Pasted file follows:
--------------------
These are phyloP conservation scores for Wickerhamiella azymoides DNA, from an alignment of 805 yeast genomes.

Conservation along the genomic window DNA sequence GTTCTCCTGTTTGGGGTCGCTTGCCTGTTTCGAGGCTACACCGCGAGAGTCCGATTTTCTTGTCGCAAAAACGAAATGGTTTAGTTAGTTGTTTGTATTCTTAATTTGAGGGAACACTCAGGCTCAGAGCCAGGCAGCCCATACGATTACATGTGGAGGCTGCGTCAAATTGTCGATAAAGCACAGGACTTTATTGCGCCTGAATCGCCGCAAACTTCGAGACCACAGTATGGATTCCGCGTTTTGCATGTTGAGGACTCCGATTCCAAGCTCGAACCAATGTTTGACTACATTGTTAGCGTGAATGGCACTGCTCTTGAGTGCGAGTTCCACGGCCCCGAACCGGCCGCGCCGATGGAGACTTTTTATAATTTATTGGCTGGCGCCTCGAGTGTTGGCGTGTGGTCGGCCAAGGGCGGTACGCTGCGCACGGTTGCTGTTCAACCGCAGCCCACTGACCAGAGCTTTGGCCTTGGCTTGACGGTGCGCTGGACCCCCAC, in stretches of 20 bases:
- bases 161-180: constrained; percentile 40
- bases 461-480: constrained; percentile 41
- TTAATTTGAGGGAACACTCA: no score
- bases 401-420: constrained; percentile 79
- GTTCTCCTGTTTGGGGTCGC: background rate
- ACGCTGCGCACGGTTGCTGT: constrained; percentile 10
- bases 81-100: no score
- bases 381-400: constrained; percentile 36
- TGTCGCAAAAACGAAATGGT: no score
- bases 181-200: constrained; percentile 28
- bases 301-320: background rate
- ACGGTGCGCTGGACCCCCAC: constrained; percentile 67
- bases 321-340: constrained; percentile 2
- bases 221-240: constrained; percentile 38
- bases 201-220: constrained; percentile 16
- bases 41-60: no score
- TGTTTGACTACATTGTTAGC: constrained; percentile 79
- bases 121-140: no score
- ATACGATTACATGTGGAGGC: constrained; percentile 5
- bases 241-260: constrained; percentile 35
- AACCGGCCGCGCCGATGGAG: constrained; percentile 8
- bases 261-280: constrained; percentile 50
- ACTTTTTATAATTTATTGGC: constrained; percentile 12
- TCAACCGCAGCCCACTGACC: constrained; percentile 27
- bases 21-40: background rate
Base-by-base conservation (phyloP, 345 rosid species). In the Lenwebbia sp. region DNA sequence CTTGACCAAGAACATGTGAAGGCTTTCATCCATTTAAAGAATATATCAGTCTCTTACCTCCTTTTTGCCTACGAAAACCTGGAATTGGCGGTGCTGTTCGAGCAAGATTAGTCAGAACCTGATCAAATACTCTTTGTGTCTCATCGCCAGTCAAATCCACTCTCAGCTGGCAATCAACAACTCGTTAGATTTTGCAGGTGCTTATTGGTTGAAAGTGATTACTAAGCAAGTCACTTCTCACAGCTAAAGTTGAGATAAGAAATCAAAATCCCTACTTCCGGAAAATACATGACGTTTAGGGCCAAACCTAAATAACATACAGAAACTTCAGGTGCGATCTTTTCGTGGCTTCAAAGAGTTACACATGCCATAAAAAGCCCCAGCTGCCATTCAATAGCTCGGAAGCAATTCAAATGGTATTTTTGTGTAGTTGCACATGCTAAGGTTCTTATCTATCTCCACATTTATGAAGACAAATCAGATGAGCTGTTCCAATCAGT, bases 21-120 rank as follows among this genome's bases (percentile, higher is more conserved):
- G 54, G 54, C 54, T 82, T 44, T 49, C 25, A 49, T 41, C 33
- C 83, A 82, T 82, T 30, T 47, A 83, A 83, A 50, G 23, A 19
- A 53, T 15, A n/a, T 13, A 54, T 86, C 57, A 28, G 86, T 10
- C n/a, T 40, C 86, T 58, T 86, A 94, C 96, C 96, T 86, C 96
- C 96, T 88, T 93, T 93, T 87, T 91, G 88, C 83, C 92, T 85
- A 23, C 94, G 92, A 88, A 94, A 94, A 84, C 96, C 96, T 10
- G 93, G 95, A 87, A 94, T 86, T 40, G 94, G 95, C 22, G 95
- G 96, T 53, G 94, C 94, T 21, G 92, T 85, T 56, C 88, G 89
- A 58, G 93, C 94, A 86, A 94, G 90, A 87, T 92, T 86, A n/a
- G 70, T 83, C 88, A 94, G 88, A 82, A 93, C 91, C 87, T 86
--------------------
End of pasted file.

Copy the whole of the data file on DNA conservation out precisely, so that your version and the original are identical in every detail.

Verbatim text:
These are phyloP conservation scores for Wickerhamiella azymoides DNA, from an alignment of 805 yeast genomes.

Conservation along the genomic window DNA sequence GTTCTCCTGTTTGGGGTCGCTTGCCTGTTTCGAGGCTACACCGCGAGAGTCCGATTTTCTTGTCGCAAAAACGAAATGGTTTAGTTAGTTGTTTGTATTCTTAATTTGAGGGAACACTCAGGCTCAGAGCCAGGCAGCCCATACGATTACATGTGGAGGCTGCGTCAAATTGTCGATAAAGCACAGGACTTTATTGCGCCTGAATCGCCGCAAACTTCGAGACCACAGTATGGATTCCGCGTTTTGCATGTTGAGGACTCCGATTCCAAGCTCGAACCAATGTTTGACTACATTGTTAGCGTGAATGGCACTGCTCTTGAGTGCGAGTTCCACGGCCCCGAACCGGCCGCGCCGATGGAGACTTTTTATAATTTATTGGCTGGCGCCTCGAGTGTTGGCGTGTGGTCGGCCAAGGGCGGTACGCTGCGCACGGTTGCTGTTCAACCGCAGCCCACTGACCAGAGCTTTGGCCTTGGCTTGACGGTGCGCTGGACCCCCAC, in stretches of 20 bases:
- bases 161-180: constrained; percentile 40
- bases 461-480: constrained; percentile 41
- TTAATTTGAGGGAACACTCA: no score
- bases 401-420: constrained; percentile 79
- GTTCTCCTGTTTGGGGTCGC: background rate
- ACGCTGCGCACGGTTGCTGT: constrained; percentile 10
- bases 81-100: no score
- bases 381-400: constrained; percentile 36
- TGTCGCAAAAACGAAATGGT: no score
- bases 181-200: constrained; percentile 28
- bases 301-320: background rate
- ACGGTGCGCTGGACCCCCAC: constrained; percentile 67
- bases 321-340: constrained; percentile 2
- bases 221-240: constrained; percentile 38
- bases 201-220: constrained; percentile 16
- bases 41-60: no score
- TGTTTGACTACATTGTTAGC: constrained; percentile 79
- bases 121-140: no score
- ATACGATTACATGTGGAGGC: constrained; percentile 5
- bases 241-260: constrained; percentile 35
- AACCGGCCGCGCCGATGGAG: constrained; percentile 8
- bases 261-280: constrained; percentile 50
- ACTTTTTATAATTTATTGGC: constrained; percentile 12
- TCAACCGCAGCCCACTGACC: constrained; percentile 27
- bases 21-40: background rate
Base-by-base conservation (phyloP, 345 rosid species). In the Lenwebbia sp. region DNA sequence CTTGACCAAGAACATGTGAAGGCTTTCATCCATTTAAAGAATATATCAGTCTCTTACCTCCTTTTTGCCTACGAAAACCTGGAATTGGCGGTGCTGTTCGAGCAAGATTAGTCAGAACCTGATCAAATACTCTTTGTGTCTCATCGCCAGTCAAATCCACTCTCAGCTGGCAATCAACAACTCGTTAGATTTTGCAGGTGCTTATTGGTTGAAAGTGATTACTAAGCAAGTCACTTCTCACAGCTAAAGTTGAGATAAGAAATCAAAATCCCTACTTCCGGAAAATACATGACGTTTAGGGCCAAACCTAAATAACATACAGAAACTTCAGGTGCGATCTTTTCGTGGCTTCAAAGAGTTACACATGCCATAAAAAGCCCCAGCTGCCATTCAATAGCTCGGAAGCAATTCAAATGGTATTTTTGTGTAGTTGCACATGCTAAGGTTCTTATCTATCTCCACATTTATGAAGACAAATCAGATGAGCTGTTCCAATCAGT, bases 21-120 rank as follows among this genome's bases (percentile, higher is more conserved):
- G 54, G 54, C 54, T 82, T 44, T 49, C 25, A 49, T 41, C 33
- C 83, A 82, T 82, T 30, T 47, A 83, A 83, A 50, G 23, A 19
- A 53, T 15, A n/a, T 13, A 54, T 86, C 57, A 28, G 86, T 10
- C n/a, T 40, C 86, T 58, T 86, A 94, C 96, C 96, T 86, C 96
- C 96, T 88, T 93, T 93, T 87, T 91, G 88, C 83, C 92, T 85
- A 23, C 94, G 92, A 88, A 94, A 94, A 84, C 96, C 96, T 10
- G 93, G 95, A 87, A 94, T 86, T 40, G 94, G 95, C 22, G 95
- G 96, T 53, G 94, C 94, T 21, G 92, T 85, T 56, C 88, G 89
- A 58, G 93, C 94, A 86, A 94, G 90, A 87, T 92, T 86, A n/a
- G 70, T 83, C 88, A 94, G 88, A 82, A 93, C 91, C 87, T 86